Wednesday, December 31, 2014

Alphabet Regency Classics by Kasey Michaels

I was in the mood for Classics this summer and I indulged fully.  Part of my indulgence was some of the Alphabet Regency Classics by Kasey Michaels.  No, they aren't written in alphabetical order, but the titles are alliteratively amusing.  Originally published in the 80's and early 90's these books would more properly belong on Back in the Day Reviews if they had not been re-issued by the author beginning in 2011.

These books are not only fun, the omniscient narrator is completely charming.  If asked what I miss most about the good ole days, this must be up there in the top ten: a narrator that was a character whispering Great Secrets only the reader was privileged to know.  It was such a brief period (to my aging hindsight) between the inscrutable hero that had no thoughts except those the heroine misinterpreted and the years of romance being all about the lust at first sight that neither hero nor heroine really bothered to control since of course, romance without sex isn't *real*.  Best of all, these books have secondary characters that amuse, annoy and enchant.  I adore heroines and heros that don't exist surrounded by cut outs barely shading their glittering days.

I've listed the title/ pub date/ synopsis of each behind the cut with my comments on the ones I enjoyed the most.  Keep in mind, these are classic/ traditional romances.   The plots are all tweaked with humor, the writing allusion without over-dramatics and the angst so low key you'll need to have a squint to find it.  I have only read one of Ms. Michaels newer books and it wasn't to my taste but when a friend mentioned these I took a chance on Ms. Michaels once again.  I'm so glad I did!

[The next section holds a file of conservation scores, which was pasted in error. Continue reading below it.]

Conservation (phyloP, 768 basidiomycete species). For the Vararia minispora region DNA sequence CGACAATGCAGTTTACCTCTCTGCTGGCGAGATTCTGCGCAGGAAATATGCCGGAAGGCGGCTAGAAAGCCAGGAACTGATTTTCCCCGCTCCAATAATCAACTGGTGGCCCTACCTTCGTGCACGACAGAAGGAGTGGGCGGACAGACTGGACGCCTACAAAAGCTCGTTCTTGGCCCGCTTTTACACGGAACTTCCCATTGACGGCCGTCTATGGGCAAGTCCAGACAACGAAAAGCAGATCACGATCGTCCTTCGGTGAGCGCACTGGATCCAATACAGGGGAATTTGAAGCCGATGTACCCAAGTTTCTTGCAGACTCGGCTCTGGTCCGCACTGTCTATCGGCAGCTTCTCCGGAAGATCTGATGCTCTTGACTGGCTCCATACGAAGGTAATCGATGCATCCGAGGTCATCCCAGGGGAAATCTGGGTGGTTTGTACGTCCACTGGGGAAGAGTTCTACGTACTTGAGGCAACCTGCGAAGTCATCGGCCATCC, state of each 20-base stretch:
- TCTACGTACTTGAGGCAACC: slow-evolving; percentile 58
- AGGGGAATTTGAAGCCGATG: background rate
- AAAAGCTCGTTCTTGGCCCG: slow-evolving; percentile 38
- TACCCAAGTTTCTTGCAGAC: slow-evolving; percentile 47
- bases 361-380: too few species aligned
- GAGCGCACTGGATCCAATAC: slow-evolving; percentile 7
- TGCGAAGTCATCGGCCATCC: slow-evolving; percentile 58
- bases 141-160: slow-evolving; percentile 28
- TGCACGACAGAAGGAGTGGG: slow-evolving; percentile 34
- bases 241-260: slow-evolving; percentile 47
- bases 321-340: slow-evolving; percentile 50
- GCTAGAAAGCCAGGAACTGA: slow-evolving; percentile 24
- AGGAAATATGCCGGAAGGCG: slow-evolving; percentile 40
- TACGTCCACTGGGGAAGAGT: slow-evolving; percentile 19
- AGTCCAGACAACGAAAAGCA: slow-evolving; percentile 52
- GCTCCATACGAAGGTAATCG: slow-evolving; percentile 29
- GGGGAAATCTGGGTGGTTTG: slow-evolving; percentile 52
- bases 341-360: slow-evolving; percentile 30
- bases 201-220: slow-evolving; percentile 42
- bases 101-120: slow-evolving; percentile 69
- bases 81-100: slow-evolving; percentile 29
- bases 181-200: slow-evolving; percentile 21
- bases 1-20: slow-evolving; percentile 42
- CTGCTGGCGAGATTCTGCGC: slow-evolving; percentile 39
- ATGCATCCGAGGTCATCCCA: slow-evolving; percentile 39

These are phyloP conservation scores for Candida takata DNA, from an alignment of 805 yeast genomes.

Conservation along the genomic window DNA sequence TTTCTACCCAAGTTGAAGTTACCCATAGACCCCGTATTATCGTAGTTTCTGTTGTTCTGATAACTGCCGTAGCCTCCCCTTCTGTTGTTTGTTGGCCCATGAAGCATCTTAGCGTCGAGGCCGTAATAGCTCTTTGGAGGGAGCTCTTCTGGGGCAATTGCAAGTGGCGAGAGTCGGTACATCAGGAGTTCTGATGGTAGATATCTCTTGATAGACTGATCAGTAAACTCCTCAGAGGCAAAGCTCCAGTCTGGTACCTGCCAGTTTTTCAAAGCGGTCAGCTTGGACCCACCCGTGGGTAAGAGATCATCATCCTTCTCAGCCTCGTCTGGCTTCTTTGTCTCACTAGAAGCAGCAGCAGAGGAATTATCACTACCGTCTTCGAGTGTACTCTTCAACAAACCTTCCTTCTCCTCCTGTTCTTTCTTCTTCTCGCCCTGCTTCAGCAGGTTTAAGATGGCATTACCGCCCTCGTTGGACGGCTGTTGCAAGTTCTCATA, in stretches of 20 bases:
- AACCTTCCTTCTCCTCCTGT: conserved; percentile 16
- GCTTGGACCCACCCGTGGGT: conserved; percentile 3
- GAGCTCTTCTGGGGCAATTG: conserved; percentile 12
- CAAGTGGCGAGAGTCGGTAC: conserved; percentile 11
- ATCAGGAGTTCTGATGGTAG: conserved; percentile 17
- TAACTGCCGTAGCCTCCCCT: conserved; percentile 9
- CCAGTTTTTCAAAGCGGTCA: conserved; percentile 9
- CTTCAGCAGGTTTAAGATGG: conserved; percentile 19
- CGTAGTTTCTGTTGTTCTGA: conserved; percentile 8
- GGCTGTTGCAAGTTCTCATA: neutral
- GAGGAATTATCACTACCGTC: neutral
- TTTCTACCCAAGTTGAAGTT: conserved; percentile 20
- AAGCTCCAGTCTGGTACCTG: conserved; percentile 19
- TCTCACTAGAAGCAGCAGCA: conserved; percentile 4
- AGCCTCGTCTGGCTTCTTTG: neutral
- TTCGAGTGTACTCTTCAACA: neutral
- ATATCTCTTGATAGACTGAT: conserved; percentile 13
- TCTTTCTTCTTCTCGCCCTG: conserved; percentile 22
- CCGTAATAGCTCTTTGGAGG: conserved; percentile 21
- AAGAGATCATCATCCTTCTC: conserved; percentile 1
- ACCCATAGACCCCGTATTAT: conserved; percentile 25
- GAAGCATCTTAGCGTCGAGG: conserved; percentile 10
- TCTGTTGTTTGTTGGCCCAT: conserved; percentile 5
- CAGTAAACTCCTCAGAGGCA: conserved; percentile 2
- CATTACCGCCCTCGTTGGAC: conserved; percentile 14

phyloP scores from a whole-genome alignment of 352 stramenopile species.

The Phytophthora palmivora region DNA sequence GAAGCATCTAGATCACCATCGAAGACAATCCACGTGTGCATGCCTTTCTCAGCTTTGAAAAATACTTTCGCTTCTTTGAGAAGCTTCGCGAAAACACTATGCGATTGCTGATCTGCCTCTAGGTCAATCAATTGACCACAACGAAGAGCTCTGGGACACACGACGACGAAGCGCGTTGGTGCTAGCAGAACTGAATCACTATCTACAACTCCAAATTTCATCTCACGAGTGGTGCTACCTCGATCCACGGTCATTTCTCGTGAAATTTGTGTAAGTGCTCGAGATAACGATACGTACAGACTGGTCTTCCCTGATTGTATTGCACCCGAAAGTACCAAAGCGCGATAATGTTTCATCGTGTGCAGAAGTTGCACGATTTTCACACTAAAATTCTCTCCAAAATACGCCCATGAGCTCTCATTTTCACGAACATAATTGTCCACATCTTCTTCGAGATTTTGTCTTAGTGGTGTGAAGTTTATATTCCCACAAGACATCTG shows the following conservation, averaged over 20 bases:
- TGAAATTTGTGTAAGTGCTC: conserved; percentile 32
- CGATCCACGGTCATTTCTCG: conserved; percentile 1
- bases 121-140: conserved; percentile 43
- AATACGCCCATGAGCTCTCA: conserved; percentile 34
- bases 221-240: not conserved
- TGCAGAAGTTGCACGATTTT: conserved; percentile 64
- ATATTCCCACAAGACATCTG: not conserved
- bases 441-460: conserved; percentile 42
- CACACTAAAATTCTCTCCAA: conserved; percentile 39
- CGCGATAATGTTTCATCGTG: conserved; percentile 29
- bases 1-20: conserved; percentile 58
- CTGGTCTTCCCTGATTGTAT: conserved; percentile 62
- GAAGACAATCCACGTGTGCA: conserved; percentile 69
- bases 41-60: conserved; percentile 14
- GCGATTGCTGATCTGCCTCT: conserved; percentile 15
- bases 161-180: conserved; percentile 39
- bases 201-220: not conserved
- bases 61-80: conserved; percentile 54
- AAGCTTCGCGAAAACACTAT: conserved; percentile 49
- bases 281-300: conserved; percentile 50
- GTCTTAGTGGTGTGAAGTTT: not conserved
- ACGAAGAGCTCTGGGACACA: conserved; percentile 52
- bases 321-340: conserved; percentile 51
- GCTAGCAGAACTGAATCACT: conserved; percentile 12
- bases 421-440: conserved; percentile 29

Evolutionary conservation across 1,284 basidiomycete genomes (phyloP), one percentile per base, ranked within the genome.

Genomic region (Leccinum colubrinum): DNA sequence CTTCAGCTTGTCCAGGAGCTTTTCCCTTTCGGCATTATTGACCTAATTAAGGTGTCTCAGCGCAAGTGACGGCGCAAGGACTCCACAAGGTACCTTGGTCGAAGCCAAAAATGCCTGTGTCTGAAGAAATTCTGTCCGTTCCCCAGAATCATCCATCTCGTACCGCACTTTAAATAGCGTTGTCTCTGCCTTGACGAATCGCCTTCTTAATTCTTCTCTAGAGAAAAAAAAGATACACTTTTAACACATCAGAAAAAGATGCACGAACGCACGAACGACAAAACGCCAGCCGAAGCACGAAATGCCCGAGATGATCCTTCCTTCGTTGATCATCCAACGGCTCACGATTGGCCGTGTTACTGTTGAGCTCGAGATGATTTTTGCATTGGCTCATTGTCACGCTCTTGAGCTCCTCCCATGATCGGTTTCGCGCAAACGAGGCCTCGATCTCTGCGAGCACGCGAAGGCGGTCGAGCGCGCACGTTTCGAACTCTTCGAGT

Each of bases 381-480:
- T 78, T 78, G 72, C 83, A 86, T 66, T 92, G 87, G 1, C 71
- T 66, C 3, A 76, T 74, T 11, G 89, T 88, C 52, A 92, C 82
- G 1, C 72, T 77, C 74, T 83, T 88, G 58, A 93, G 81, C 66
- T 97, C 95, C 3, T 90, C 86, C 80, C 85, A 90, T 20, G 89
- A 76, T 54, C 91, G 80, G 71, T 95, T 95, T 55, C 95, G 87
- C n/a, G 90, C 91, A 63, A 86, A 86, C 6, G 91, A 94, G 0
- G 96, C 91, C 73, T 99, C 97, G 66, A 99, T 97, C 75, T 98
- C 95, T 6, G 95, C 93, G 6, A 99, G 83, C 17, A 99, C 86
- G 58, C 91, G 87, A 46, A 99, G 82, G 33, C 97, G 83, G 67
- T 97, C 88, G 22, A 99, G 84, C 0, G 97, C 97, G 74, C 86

List of Alphabet Regency Classics by Kasey Michaels:
[Note: Titles reviewed are underlined-I'll be back to paste in my comments as I find time]
The Belligerent Miss Boynton — originally published 1982
Amanda Boynton is set on escaping her marriage-minded stepfather, refusing to be “sold” on the open market. She plans a grand exit from Society, first making a spectacle of herself at Almacks in order to humiliate the man, and then leaving London for — well, she hasn’t quite figured out that part of her plan yet.  Jared Delaney, Lord Storm, is both intrigued and appalled when he hears of Amanda’s plan (or should we say her lack of a plan), and decides she needs a companion, a protector, as she flees Mayfair in the dead of night.  But once on the road with the belligerent Miss Boynton, his plan begins to change. A small seduction is one thing, but Jared’s thoughts quickly turn to a more permanent arrangement …